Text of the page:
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Kate Garrett was born in southwestern Ohio in 1980, but has lived in the UK since 1999. At the age of three she fell in love with reading and writing, and after an eventful childhood and young adult life – during which she never stopped writing, but had no real direction – she finally earned her BA (Hons) in Creative Writing with first class honours from Sheffield Hallam University in 2014. She is now (slowly) pursuing postgraduate research at the junction of literature and folklore.
She is the author of several small books, including a previous Indigo Dreams pamphlet, The Density of Salt, which was longlisted in the 2016 Saboteur Awards. Kate’s work appears here and there, online and in print, in a variety of publications, such as Prole, Up the Staircase Quarterly, Rust + Moth, and The Black Light Engine Room, among others, and her work has been nominated for a Pushcart Prize. She’s also done many readings across the UK, including Sheffield, Manchester, North Wales, Oxford, and London.
In January 2015 Kate founded Three Drops Press, which exclusively publishes poetry and fiction based around folklore, mythology, legends, and fairytales, and is home of the webzine Three Drops from a Cauldron. In March 2016, she founded Picaroon Poetry, the web journal for rogue poems.
138 x 216mm
£6.00 + P&P UK
PUB: JULY 2017
These are poems about surviving doomsdays. People use the word doomsday to describe the apocalypse, and apocalypse simply means ‘an uncovering of knowledge’. Every life has its share of apocalyptic moments—not only great catastrophes, but also small secret revelations, and surprise twists of good fortune as well.
They leave you with lessons learned,
and stories to tell.
“These poems have glittered paint on their earth-caked broken fingernails. They dance the path between this, and the otherworld. Their vision is as bright and as ancient as the moon.”
Editor: Ink, Sweat and Tears
“Kate Garrett’s poems stride dauntless across a nostalgic landscape. They cartwheel through youthful nights of lights out-stories to the graffitied hell of love and womanhood, stumbling steadily toward inevitable wonderment.”
James H. Duncan
Editor: Hobo Camp Review
“Impassioned and otherworldly, You’ve never seen a doomsday like it is composed with shadows, “love built on endings”, and a thin but stunning light in the dark—a glimpse of what can be reborn. Encompassing the grace of a natural storyteller, Garrett’s poems unfold with haunting candor. Readers of this book will be transported where they unknowingly longed to be.”
April Michelle Bratten
Editor-in-Chief: Up the Staircase Quarterly
You've never seen a
doomsday like it
The circular route
my face is a filter on the city –
pupils, iris, woolly hat, orange
coat reflected back
through glass, colouring concrete
she’s there at the phone box
a pattern of keys
no one’s touched this year
hair the tarred
colour of tab ends
she exhales impatience
disguised as smoke
from thin nostrils
through glass, colouring my face
a filter of concrete
reflects back in pupils, iris
a pattern of touch
no one’s memorised this year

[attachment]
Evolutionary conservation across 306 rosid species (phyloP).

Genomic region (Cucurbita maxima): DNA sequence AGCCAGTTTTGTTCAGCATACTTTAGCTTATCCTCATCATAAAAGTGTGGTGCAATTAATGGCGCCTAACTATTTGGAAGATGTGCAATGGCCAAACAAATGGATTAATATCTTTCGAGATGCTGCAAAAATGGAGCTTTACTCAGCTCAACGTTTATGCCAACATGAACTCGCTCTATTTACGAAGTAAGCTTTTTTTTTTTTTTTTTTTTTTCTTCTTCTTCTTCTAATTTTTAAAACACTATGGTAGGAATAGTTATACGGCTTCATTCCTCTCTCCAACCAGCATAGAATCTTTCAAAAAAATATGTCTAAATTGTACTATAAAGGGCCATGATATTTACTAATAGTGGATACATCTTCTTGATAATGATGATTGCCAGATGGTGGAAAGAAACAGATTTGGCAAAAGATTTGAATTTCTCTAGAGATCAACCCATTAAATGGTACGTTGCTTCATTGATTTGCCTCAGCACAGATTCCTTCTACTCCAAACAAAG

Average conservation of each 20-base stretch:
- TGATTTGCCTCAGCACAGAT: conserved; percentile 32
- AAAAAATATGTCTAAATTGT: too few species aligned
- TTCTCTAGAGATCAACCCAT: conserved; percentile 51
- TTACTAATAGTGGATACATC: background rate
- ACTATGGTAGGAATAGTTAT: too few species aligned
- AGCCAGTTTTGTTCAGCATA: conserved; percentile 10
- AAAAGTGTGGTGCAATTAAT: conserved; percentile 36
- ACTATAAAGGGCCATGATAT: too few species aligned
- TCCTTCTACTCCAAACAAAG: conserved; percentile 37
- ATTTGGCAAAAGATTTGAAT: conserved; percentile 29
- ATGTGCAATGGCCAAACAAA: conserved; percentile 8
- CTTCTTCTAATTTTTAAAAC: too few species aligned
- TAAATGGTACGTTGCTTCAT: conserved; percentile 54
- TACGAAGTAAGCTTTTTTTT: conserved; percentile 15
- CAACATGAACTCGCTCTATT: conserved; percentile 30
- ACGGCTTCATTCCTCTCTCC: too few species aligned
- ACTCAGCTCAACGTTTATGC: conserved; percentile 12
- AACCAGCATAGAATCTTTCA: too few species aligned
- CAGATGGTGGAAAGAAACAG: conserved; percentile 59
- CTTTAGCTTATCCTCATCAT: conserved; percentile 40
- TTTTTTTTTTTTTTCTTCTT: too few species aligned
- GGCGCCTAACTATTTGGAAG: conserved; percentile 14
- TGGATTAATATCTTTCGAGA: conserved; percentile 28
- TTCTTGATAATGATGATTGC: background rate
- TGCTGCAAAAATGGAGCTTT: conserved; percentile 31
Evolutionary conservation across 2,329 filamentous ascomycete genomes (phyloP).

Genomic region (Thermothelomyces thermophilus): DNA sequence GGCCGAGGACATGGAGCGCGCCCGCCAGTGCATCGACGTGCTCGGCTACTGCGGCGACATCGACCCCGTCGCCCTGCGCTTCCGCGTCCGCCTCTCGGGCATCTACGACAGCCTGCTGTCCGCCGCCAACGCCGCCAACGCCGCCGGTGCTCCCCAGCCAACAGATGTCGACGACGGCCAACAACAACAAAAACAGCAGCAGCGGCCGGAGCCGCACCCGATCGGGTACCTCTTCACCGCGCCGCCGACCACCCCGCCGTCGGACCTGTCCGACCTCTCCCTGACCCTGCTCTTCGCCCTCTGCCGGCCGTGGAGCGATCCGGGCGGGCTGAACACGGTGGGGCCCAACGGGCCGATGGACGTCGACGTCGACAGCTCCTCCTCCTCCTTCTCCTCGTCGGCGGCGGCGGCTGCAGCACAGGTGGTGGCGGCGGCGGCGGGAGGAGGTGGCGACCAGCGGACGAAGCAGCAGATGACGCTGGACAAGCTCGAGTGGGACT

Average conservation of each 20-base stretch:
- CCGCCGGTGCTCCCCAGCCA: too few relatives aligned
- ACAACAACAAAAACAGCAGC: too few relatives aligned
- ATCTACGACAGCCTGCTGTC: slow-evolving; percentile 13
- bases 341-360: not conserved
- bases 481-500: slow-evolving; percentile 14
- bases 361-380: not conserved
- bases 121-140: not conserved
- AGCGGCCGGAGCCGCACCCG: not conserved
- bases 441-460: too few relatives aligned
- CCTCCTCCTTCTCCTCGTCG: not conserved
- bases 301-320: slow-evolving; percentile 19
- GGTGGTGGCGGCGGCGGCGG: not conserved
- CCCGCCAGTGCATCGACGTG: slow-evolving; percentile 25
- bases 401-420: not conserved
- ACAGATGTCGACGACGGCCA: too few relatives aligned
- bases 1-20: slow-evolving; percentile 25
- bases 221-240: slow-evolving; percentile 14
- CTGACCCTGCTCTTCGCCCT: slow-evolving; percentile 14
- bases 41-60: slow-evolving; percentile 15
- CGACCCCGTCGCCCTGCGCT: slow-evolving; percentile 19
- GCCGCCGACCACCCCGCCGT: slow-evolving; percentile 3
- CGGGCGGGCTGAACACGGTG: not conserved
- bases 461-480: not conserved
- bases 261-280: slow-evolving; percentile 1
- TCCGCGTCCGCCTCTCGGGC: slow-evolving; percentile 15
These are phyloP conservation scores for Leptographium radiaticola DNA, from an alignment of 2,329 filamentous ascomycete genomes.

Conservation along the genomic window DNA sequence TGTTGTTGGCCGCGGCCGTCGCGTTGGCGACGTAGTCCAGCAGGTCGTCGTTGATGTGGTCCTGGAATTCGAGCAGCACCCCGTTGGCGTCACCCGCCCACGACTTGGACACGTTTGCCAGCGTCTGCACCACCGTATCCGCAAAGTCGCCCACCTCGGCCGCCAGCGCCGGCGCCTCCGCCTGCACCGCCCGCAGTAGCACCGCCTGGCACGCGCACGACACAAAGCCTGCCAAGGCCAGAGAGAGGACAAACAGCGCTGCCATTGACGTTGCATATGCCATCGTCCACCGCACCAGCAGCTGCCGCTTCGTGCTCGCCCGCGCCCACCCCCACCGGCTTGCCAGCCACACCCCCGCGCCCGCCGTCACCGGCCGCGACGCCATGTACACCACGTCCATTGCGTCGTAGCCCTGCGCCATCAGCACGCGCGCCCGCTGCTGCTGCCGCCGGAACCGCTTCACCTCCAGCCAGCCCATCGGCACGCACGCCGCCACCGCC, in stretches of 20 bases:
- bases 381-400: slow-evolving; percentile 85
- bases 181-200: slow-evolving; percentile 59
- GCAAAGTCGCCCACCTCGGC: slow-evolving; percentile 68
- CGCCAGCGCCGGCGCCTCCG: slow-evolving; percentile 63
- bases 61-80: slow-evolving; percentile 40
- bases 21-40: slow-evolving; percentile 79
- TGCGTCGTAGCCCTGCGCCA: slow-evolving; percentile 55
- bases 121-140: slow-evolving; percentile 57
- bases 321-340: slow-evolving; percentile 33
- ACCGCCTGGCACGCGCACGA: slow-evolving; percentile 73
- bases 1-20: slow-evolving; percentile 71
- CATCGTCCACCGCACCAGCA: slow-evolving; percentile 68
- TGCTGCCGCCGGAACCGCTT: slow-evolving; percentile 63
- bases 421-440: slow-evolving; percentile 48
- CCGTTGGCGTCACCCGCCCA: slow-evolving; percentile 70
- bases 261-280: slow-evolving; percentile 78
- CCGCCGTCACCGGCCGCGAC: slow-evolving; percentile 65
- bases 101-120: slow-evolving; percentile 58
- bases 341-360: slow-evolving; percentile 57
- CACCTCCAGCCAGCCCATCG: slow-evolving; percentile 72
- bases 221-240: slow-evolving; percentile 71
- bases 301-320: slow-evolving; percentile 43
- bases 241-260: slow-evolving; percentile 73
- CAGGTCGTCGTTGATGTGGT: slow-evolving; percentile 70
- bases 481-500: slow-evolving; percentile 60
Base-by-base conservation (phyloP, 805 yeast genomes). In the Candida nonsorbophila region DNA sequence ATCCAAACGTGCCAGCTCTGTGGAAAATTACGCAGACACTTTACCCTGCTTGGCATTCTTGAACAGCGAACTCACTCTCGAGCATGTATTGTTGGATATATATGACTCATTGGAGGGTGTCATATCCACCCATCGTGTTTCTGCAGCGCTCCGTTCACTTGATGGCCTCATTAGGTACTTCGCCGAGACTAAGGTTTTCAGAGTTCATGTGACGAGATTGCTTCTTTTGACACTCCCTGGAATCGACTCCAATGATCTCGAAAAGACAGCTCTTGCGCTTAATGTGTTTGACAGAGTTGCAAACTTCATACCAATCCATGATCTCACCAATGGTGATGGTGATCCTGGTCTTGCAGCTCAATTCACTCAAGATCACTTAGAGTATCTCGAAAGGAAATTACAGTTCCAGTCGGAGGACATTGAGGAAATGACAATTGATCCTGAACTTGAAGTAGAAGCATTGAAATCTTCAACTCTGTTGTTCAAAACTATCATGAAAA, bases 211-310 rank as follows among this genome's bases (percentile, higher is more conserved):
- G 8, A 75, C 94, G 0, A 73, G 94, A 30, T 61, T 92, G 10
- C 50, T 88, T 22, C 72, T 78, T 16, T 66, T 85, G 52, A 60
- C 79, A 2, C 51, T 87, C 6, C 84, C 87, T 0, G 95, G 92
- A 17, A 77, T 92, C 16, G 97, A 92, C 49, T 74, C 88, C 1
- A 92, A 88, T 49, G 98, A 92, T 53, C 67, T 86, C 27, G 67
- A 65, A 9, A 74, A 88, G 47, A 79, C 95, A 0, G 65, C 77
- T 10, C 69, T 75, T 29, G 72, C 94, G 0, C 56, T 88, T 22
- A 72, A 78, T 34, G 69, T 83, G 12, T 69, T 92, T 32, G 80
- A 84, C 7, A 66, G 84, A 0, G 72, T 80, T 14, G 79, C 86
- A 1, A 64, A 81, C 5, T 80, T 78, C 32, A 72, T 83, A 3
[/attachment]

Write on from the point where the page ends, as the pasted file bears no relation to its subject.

An august sacrament
The sun lowered itself into our six o’clock
armchair, blushing cream walls to the tune
of Dionysus’s blood, your faith between
my ribs chanting thanks to God for the static
and when the same sun has gone tortoise-slow
and quiet through the ground beneath us
the breeze that didn’t blow today transforms
a moonless night into myth – a remark thrown into shape:
it's summer, these things happen.
you would dance through
blackthorn if I asked.
I try to believe
in empires, effigies.
You’ve never seen a doomsday like it
He opens the car door for two sweat-and-dirt sculpted
children with ten cent hope – their earth-scent rising
as they root through decades of leftovers, synthetic dreams
once resting on every child’s lips: Smurfs, Garfield, He-Man.
My life at bargain prices, in stasis, this millennial cusp.
An askew Rockwell: the boy and girl treasure hunting
as the July sun makes toffee of the driveway, holds itself
multiplied in each cell of each husk of the rows of green corn
along the road from here to the village.
He asks where I’m going.
London, I say, the one in England, not Ohio. His face
doesn’t darken or cloud the way they say faces do;
his eyes stay the same blue when he says I am right
to get out. Either get away or load your gun. This year
2000 isn’t going to be pretty. These cornfields will burn.
Houses will be searched, he says, and I’ll be dragged away
like the rest. And he’s going to get his wife and kids
and keep driving. But you get on that plane,
he says, don’t come back –
my life spread out on folding tables between us,
the man laying down five American dollars for pieces
of my childhood; five American dollars
I will change to pounds sterling, while they’re
still worth something, while we have the choice.
He will send you a text by mistake addressed to his friend, saying it’s all too much, he got carried away, and you did too.
This you already know. You stay silent. You erase.
And you go to his house, he plays piano
for you, and the kisses are awkward, but his hands
wander anyway. You don’t know why you came here.
You were swept away by that aurora at your feet, where
the lamppost glow hits the winter street, when it’s cold
and London smells like frosted takeaways and it’s been dark since half past three. His eyes are coal before it burns, flecks
of black light that hide when he kisses your clove and nutmeg lips. You don’t want to see the solstice. You don’t care about
the sun. That evening he turned his head to the east; you could already feel his empty indent in your atmosphere,
the death of a dark star before its birth.